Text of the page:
Gavin Lyall has written a number of thrillers since the early 1960's.
He seems more or less forgotten today, despite a number of very good novels
that still deserve to be read. My favorites are his earlier books:
Wrong Side of the Sky (1961)
Jack Clay is a pilot with a license problem, an unscrupolous employer
and an even more criminal local agent in Athens. The agent wants Clay
to smuggle arms into Libya, but Clay gets a whiff of more precious stuff.
In the chaos of the dividing of British India into India and Pakistan,
large fortunes were flown out and not all reached their proper destination.
There is a lot of flying (which Lyall does very well), fighting, crooks,
friends and betrayals in this book. It is not his best book, but as
a first novel it does fairly well, though it feels a bit "dated", after
all it was first published in 1961.
Most Dangerous Game (1964)
Bill Cary is a down-at-heel bush pilot scrounging a living in Northern
Finland by taking on various jobs in his Beaver amphibian plane. Prospecting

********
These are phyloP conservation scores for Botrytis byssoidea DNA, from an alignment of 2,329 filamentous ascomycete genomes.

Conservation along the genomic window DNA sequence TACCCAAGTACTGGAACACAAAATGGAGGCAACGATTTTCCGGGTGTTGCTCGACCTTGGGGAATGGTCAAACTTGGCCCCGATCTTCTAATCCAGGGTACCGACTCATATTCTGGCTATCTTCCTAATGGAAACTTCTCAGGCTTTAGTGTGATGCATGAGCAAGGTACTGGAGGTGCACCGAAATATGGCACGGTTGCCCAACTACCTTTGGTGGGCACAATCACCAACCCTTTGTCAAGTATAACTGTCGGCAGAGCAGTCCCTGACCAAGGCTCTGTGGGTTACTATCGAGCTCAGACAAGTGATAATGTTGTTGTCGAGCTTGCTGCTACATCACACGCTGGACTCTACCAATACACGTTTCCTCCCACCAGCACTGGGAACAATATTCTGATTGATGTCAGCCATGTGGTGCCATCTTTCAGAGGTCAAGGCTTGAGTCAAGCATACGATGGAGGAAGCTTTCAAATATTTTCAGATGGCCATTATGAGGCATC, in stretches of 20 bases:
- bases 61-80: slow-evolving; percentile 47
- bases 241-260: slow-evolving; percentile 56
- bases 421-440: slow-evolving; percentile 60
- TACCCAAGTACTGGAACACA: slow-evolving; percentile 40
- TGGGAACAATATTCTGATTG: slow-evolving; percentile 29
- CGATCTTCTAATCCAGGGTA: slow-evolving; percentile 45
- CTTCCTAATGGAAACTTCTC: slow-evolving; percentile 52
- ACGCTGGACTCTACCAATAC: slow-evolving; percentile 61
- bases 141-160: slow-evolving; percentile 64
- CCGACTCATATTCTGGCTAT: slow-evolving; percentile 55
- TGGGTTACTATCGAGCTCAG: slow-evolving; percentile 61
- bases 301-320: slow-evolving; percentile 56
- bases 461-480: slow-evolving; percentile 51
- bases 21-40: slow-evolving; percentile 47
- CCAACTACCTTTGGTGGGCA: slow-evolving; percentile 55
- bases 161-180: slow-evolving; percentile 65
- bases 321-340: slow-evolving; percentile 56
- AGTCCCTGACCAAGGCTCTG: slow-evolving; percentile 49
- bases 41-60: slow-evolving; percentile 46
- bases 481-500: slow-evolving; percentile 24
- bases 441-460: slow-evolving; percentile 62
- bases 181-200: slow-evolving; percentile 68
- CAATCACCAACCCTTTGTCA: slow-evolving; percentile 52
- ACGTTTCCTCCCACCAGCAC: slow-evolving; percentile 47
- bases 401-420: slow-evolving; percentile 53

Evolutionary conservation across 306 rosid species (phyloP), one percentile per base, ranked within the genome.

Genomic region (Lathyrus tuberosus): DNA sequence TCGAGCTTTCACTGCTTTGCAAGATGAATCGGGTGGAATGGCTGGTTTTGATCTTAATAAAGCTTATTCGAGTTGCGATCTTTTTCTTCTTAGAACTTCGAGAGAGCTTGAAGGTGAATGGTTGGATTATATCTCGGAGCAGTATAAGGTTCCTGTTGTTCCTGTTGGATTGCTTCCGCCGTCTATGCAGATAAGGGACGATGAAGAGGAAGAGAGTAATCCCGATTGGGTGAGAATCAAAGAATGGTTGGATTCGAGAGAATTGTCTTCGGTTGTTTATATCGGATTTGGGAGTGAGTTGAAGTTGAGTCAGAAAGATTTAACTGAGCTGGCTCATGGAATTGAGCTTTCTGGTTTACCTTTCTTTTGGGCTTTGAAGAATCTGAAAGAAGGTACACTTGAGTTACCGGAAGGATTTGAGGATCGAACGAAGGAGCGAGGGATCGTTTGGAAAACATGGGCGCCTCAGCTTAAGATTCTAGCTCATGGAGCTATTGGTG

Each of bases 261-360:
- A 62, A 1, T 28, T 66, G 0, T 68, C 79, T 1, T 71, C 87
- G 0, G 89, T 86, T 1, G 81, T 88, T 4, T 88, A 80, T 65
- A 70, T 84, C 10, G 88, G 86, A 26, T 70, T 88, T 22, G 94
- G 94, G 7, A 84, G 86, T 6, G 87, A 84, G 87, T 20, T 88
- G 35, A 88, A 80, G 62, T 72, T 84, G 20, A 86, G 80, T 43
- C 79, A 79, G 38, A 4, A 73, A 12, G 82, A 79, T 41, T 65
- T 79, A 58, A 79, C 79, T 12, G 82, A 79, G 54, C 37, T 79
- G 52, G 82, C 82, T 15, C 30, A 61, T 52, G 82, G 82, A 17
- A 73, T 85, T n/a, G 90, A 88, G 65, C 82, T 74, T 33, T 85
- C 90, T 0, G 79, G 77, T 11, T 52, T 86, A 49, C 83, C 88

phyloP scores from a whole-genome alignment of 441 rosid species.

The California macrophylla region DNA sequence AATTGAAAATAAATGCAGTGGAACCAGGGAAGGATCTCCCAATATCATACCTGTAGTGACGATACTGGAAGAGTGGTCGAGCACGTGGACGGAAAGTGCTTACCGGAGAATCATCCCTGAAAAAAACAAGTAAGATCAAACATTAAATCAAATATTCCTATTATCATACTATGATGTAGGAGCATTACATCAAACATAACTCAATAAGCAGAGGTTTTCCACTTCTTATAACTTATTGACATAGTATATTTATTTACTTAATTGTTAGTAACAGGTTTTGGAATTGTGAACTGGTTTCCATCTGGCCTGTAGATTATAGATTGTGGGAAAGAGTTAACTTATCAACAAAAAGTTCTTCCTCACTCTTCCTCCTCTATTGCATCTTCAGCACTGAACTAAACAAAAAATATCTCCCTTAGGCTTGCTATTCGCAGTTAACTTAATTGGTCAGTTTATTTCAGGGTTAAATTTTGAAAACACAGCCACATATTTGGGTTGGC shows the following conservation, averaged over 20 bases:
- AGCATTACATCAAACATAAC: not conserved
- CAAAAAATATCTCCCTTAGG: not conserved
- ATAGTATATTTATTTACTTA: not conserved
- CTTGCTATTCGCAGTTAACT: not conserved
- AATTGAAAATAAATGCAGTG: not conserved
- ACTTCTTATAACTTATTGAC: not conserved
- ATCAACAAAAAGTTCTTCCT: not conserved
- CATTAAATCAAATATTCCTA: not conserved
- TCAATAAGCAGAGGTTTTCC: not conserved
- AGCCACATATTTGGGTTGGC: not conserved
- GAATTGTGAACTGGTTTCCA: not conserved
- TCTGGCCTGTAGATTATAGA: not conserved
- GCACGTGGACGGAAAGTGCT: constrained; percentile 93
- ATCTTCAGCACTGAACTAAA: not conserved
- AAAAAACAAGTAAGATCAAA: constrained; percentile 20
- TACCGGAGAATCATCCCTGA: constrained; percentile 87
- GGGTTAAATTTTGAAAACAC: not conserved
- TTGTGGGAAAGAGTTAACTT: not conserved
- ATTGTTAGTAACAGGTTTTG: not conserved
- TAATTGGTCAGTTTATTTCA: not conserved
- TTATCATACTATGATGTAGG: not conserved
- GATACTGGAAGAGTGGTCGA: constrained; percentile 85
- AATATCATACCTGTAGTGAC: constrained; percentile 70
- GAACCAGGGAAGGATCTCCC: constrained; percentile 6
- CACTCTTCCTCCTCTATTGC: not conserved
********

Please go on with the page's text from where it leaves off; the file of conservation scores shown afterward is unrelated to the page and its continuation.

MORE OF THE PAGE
for nickel without much luck, he suddenly finds himself the target of
interest from various instances - amongst others the Finnish secret
police, local crooks and possibly British Intelligence - in addition
to a rich hunter and his lovely sister. A low-key thriller with intelligent
action and dialogue, and without any super-heroes. Recommended reading.
Plus One (1965)
With Pistol (1969)
the Dead (1972)
James Card works as a bodyguard, and this job starts bad - Fenwick,
the man he is bodyguarding, is shot down and Card has no clue as to why
and whom. He starts investigating, and this takes him to Lloyd's, where Fenwick worked, and further on to Norway and a small shipping company that had one of its boats sunk.
Someone doesn't want Card to look to closely, and Card and his unknown enemy start hunting each other through Bergen, further down south and into the remoter parts of Norway to find or quench the truth. It all ends in a shootout.
Lyall gives a good description of Bergen, Norway and Norwegians and manages to make the peaceful western countryside become sinister and threatening. The story is well plotted and quite believable, there is both action and intelligent dialogue, even time for Lyall to give some wry comments on phenomena of Norwegan daily life that seem mysterious to foreigners, like licensing laws. A competent thriller that I can recommend.
More recent novels include
from The Guardian
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